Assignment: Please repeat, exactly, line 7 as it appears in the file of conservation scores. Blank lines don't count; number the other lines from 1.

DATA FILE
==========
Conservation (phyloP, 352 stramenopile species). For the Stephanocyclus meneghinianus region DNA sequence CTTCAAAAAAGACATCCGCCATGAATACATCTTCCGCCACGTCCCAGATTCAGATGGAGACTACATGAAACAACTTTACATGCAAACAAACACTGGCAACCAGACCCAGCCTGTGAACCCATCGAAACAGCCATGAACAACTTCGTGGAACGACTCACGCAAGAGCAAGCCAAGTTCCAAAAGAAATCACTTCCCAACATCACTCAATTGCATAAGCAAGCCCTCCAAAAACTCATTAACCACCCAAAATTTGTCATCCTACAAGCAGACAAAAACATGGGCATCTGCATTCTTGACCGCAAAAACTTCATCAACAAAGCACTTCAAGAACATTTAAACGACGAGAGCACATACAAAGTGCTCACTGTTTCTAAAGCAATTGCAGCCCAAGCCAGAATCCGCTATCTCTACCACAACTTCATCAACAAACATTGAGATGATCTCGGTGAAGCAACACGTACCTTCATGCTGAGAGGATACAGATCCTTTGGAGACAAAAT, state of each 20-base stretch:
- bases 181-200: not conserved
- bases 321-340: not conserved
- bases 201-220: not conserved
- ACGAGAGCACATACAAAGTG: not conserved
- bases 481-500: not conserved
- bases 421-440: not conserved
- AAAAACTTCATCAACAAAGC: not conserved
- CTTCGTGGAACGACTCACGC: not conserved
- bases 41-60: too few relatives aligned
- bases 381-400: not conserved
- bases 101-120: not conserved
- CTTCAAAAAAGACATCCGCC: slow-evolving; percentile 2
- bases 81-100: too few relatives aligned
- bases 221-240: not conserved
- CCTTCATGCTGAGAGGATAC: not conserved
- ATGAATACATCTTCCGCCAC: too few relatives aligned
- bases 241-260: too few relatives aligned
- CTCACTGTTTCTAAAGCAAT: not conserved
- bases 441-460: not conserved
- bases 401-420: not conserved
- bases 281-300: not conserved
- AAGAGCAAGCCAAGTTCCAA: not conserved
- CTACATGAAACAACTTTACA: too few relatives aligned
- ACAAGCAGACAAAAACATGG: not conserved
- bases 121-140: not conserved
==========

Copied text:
- bases 421-440: not conserved